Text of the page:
Background. There may be biological plausibility to the notion that cannabis use and childhood trauma or maltreatment synergistically increase the risk for later development of psychotic symptoms. To replicate and further investigate this issue, prospective data from two independent population-based studies, the Greek National Perinatal Study (n=1636) and The Netherlands Mental Health Survey and Incidence Study (NEMESIS) (n=4842), were analyzed. Method. Two different data sets on cannabis use and childhood maltreatment were used. In a large Greek population-based cohort study, data on cannabis use at age 19 years and childhood maltreatment at 7 years were assessed. In addition, psychotic symptoms were assessed using the Community Assessment of Psychic Experiences (CAPE). In NEMESIS, the Composite International Diagnostic Interview (CIDI) was used to assess psychotic symptoms at three different time points along with childhood maltreatment and lifetime cannabis use. Results. A significant adjusted interaction between childhood maltreatment and later cannabis use was evident in both samples, indicating that the psychosis-inducing effects of cannabis were stronger in individuals exposed to earlier sexual or physical mistreatment [Greek National Perinatal Study: test for interaction F(2, 1627)= 4.18, p=0.02; NEMESIS: test for interaction chi(2)(3)=8.08, p=0.04]. Conclusions. Cross-sensitivity between childhood maltreatment and cannabis use may exist in pathways that shape the risk for expression of positive psychotic symptoms.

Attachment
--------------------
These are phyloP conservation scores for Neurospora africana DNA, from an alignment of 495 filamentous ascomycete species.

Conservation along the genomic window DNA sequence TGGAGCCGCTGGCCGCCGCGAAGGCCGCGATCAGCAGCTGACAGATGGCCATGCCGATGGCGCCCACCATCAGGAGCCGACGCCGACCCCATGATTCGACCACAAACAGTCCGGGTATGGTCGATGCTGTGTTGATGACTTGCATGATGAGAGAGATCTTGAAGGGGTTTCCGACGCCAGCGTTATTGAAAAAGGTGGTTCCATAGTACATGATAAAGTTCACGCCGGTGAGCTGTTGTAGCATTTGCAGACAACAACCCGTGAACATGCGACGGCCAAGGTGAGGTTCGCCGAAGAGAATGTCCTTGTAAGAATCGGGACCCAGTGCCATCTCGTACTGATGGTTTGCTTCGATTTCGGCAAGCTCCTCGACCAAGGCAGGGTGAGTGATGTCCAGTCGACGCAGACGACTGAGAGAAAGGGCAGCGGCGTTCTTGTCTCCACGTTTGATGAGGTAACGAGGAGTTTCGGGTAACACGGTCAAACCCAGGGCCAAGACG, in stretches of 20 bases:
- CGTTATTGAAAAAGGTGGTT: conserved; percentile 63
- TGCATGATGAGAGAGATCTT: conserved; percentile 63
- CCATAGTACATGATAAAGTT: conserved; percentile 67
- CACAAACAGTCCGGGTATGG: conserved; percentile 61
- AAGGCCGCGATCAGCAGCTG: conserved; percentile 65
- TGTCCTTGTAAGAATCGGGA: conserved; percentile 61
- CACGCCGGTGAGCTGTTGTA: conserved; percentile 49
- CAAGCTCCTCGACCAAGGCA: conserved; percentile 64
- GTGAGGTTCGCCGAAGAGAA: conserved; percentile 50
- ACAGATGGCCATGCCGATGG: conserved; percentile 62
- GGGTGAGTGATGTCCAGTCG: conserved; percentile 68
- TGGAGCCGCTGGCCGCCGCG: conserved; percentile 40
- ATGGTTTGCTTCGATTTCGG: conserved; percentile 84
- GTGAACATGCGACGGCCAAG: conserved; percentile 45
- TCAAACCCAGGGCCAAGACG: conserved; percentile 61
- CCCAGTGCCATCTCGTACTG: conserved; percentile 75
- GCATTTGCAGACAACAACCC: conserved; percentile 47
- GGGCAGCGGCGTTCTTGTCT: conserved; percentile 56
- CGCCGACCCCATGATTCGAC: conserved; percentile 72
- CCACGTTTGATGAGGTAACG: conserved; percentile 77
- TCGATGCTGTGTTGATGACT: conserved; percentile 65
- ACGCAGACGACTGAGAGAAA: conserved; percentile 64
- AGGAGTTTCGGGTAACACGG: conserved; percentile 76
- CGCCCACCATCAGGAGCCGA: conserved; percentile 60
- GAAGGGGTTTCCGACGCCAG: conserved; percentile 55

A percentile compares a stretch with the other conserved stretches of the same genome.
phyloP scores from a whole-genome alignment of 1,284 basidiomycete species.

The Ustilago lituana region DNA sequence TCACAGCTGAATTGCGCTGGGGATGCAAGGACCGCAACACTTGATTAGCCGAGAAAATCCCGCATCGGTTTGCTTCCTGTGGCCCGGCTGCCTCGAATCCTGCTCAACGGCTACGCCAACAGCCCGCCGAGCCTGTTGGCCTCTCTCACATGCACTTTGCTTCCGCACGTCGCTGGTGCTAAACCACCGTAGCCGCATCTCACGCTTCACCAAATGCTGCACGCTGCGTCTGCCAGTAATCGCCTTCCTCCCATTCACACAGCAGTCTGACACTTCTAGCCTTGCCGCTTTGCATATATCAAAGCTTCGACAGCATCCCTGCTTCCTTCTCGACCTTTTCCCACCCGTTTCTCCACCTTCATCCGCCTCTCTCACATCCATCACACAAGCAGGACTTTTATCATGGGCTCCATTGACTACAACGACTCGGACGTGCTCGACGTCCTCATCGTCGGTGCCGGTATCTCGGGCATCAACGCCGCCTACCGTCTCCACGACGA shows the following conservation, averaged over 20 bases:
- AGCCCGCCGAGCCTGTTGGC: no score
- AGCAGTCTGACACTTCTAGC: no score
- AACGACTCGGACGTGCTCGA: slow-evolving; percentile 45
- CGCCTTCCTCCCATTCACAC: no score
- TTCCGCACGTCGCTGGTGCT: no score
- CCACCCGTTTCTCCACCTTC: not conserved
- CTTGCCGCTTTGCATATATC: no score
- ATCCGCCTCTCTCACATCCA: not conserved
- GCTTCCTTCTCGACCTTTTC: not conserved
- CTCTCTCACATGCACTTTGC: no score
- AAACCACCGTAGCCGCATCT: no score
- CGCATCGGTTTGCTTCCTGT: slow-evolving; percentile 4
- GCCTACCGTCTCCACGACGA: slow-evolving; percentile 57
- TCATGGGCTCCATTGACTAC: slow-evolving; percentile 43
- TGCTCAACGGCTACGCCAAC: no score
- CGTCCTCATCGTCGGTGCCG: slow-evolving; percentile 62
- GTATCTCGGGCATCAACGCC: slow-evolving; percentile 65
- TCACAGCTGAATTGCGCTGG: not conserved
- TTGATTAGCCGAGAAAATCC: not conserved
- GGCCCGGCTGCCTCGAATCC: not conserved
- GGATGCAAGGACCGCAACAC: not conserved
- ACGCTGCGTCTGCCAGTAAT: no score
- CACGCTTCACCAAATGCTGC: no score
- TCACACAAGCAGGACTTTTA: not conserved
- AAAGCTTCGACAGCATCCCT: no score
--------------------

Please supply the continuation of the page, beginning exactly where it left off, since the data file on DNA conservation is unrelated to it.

- childhood trauma